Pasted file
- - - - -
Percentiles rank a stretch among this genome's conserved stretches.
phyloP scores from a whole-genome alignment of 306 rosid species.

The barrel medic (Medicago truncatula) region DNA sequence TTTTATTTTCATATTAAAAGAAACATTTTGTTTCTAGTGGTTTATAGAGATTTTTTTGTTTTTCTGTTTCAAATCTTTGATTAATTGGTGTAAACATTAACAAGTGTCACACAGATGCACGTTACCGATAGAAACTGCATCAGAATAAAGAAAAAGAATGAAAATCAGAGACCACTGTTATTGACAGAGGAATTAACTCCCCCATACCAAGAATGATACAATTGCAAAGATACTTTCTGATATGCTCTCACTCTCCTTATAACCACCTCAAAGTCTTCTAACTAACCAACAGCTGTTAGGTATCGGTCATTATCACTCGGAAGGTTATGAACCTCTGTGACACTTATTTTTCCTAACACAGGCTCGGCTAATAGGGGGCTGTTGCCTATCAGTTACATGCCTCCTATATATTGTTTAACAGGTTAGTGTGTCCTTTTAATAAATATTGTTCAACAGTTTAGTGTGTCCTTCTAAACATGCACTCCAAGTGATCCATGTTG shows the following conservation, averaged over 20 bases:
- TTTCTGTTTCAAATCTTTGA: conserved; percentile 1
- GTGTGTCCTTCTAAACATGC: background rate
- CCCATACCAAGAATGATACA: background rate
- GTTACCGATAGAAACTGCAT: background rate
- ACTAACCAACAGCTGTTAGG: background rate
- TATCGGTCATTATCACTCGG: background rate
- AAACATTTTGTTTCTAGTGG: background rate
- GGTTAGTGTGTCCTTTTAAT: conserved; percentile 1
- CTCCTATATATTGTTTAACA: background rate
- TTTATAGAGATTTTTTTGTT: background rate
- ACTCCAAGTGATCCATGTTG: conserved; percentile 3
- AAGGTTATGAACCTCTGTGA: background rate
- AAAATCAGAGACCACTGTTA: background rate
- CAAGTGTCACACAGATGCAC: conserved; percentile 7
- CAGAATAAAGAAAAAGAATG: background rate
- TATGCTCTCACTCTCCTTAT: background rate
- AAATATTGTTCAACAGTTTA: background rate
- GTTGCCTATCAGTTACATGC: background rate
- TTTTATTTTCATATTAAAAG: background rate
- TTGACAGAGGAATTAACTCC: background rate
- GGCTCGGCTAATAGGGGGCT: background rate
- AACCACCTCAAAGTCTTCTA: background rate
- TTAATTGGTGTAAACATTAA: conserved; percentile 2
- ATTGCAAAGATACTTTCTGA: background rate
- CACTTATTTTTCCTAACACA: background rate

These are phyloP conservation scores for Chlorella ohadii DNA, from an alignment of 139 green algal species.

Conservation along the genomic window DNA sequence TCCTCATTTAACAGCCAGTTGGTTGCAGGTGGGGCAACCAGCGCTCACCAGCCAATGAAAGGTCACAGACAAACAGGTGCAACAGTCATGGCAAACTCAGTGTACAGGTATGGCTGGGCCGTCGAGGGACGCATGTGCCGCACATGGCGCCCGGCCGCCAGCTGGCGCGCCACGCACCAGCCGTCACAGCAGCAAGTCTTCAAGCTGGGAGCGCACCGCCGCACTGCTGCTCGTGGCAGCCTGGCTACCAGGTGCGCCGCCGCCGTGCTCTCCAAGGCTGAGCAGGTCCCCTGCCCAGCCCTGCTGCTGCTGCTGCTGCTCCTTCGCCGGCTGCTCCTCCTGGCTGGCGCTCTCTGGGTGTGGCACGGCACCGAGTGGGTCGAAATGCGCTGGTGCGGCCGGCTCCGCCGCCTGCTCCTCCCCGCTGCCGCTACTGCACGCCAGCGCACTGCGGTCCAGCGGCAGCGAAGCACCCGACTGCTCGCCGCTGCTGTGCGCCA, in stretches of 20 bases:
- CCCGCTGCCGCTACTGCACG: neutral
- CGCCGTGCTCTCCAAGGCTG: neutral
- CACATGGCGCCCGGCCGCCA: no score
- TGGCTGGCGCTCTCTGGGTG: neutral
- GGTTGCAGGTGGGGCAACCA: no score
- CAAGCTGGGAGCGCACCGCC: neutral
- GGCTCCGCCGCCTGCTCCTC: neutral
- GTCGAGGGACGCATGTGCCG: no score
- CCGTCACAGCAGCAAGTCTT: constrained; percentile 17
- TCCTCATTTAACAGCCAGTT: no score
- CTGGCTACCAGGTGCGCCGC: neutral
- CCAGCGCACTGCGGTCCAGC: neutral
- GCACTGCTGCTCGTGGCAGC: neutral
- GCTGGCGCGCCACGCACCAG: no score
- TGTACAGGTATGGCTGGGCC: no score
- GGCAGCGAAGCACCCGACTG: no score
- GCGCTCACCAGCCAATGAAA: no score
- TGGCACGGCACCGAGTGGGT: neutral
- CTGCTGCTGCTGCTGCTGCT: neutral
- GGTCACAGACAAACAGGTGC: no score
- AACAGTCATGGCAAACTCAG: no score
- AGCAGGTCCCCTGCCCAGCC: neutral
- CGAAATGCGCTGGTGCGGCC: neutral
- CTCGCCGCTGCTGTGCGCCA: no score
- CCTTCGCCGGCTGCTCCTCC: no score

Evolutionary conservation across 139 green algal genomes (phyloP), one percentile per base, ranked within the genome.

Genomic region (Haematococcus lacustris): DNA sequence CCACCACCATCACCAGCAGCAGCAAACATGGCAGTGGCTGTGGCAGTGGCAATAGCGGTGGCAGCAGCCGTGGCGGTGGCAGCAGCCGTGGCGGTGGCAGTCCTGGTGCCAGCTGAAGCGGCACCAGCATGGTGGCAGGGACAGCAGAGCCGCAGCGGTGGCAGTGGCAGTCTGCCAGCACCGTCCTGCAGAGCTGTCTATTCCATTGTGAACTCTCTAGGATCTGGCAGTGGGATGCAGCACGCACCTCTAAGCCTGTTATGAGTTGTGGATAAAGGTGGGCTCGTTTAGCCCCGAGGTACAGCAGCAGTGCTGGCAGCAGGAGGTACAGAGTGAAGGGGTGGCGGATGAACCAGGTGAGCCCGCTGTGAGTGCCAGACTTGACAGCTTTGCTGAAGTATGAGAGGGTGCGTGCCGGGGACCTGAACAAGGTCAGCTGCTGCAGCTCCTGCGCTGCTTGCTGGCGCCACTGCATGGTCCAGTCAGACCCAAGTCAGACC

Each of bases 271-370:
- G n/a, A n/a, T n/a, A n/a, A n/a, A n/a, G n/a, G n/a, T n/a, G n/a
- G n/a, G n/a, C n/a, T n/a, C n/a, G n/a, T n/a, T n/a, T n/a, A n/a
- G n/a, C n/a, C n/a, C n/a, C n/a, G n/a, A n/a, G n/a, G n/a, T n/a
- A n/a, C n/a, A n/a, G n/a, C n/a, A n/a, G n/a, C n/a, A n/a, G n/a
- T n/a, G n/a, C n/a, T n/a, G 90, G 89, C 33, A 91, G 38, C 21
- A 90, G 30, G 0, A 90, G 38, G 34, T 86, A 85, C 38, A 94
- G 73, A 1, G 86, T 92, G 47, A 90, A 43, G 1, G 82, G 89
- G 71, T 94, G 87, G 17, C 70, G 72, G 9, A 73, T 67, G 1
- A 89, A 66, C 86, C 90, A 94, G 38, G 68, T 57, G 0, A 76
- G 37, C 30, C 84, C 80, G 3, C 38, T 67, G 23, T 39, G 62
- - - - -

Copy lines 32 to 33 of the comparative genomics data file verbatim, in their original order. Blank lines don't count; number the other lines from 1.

- CGCCGTGCTCTCCAAGGCTG: neutral
- CACATGGCGCCCGGCCGCCA: no score